I’m guessing this will sound far more complicated than it is but the bold steps are the short answer and a little more description is after that (trust me I could go on forever. send me any questions you have and stay tuned for part 2 with more details about the upper level)
1. I connected the wire shelves together using the little circle things it comes with, along with some zip ties here and there for added security.
Note: you need to make sure the connector thingies are all facing the same way or it won’t stay and it’ll come apart ( i.e. all the flat circle parts facing down or the X you use to connect facing down. One going the wrong direction will just float there and fall apart).
2. Line the whole thing with shower curtain liners or tarps ( you’ll need two at least to get it to fold in the right places and fit odd shapes )
3. Attach these to the enclosure frame. I used binder clips and duct tape, making sure you don’t have duct tape (especially sticky side) accessible to the inside of the terrarium.
4. Line the inside and the sides of the outside with linoleum tiles. You can get all kinds but I know they’ve got a cheap box full at Family Dollar. Try and get things as close together as possible. Those trouble making shells can very easily rip that down if they see any edges up. You don’t want the glue accessible to them. I used some binder clips I had around the top to secure the curtain liner and the tiles on the sides because they don’t always stay the way you want them to. Get crafty (I used the clips because I’d moved and didn’t have other supplies and really wanted Z to get into an enclosure asap.
5. After that I just lined the outside with black textured contact paper for more security and to match my couch hah.
6. Let it sit for a bit, make sure it feels secure, nothing sticky, poking out, etc. I added a 2 bags of play sand and about 8 bricks of coconut coir substrate inside. Placed the water bowl, a log hide (Z out grew that and now I have a faux log hide thats XL and made of ceramic). Added some plants (that no matter how many times you try and replace them they’ll die within 1/2 days) and an added hide on one of the cooler ends as well.
7. Set up your UVB/UVA lamps so that you have a basking spot of 95 with cooler end(s) of about 70. I use a lamp stand for uvb/uva bulbs, power sun uvb/uva bulb , added daylight bulb to get the temperature gradient right (especially in winter). The best way to test this is a temp gun. you can get them at a hardware store and reasonably priced. Its in my top 5 most necessary tortoise owner supplies.
8. Next I added the upper level, Zoya’s castle, which is a rebuild of a previous version. I built it out of two wooden picture frames and a combo of pieces of wood I found all in the as in bin at Michaels nailed/ glued together to make a box. The castle top was found at micheals in the wood section as well. Once the box was made I attached it to 4 legs (in my case they were wooden banister parts I had laying around and cut to size, you can find wood table legs at any hardware store for cheap, just wood sticks that you secure.) nail em in with and you’ve got the castle. The ramp is actually a plastic drain pipe runoff I saw at home depot (and didn’t know what it was) but sparked this whole idea. I like the one I have because its got dents to look like rocks, but actually helps zoya have some grip when climbing in and out. I’ll go into more but she loves the heck out of that thing. Just make sure you don’t make it to easy to climb up and then over the edge of the terrarium. Spidey torts will love that.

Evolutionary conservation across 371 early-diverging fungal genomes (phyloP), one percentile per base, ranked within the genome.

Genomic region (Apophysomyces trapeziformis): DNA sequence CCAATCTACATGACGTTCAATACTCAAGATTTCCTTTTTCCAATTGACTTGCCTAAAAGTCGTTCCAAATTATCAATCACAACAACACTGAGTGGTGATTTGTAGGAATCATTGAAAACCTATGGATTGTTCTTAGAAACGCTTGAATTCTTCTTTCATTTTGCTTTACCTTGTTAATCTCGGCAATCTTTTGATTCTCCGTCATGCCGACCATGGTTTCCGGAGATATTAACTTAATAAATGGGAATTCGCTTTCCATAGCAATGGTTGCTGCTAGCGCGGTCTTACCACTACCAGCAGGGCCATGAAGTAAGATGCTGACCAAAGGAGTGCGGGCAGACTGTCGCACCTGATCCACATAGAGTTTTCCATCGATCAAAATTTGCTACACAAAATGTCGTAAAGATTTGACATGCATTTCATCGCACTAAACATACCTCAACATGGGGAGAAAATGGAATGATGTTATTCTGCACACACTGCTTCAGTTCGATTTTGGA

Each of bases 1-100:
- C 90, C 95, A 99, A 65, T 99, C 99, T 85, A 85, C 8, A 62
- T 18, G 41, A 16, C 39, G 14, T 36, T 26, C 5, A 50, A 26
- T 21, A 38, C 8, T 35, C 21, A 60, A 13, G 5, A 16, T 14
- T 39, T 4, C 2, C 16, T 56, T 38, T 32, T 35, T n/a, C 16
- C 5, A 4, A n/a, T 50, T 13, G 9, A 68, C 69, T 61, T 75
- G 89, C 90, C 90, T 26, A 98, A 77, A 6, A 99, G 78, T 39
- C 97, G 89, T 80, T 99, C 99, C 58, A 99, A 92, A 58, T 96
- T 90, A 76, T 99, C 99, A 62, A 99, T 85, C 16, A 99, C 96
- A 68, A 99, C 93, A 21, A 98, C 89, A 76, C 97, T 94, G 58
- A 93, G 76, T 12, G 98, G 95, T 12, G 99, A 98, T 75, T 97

9. In the winter I add a warm mist humidifier to the room to maintain humidity (and it helps me not get nose bleeds!) and a ceramic heat emitter. I have this on a zoo med thermostat that maintains the temperature of the basking spot reasonably well, not letting the temp get overly hot and getting it warmer if needed. It has a set up for a night time temperature drop so the ceramic heater can help keep the enclosure ‘night time cold’ but not winter in Massachusetts at night cold.
Lessons from this enclosure:
So I’ve used this method twice (moved 3 times but used something else when in the UK) and it’s been affordable and customizable (important in a strangely shaped studio) and maintained temps and humidity ..,.until recently. The larger the enclosure has become, the harder it’s been to maintain humidity levels (especially in the winter). This isn’t unusual but something that definitely needs to be addressed. The warm mist humidifier near the terrarium, and taking cleaning the substrate by pouring boiling water onto it and mixing it all together then letting it cool, before putting her back in, works pretty well.
The next thing I’d say about this method is that it makes changing out the substrate completely really difficult. This isn’t simply because there’s a lot, it’s also due to the lack of sturdy support underneath the enclosure to grip and help dump out. This has become a big issue lately as well. Cheap shower liners are no match for little trouble makers like Zoya that work hard to dig or climb every nook and crany in their enclosure. Any little tear that exists becomes a giant disaster when you try and lift pounds of substrate with it. At this point I wish I had a more mobile (wooden pretty much) enclosure but I think this one is doing ok for her.
Don’t get me wrong, I am pleased with the way these wire shelves have worked so far, allowed me to make a large enough enclosure for a really low price, adjust it (with effort) as Zoya grows, and that fits my apartment well when not much else does (including MY bed).
Sorry to be so wordy again but figured my ‘lessons learned’ could help someone else improve upon this DIY. If you’ve made it this far you get a gold star at tortoises, turtles, Zoya, and a shot of something for not unfollowing 🙂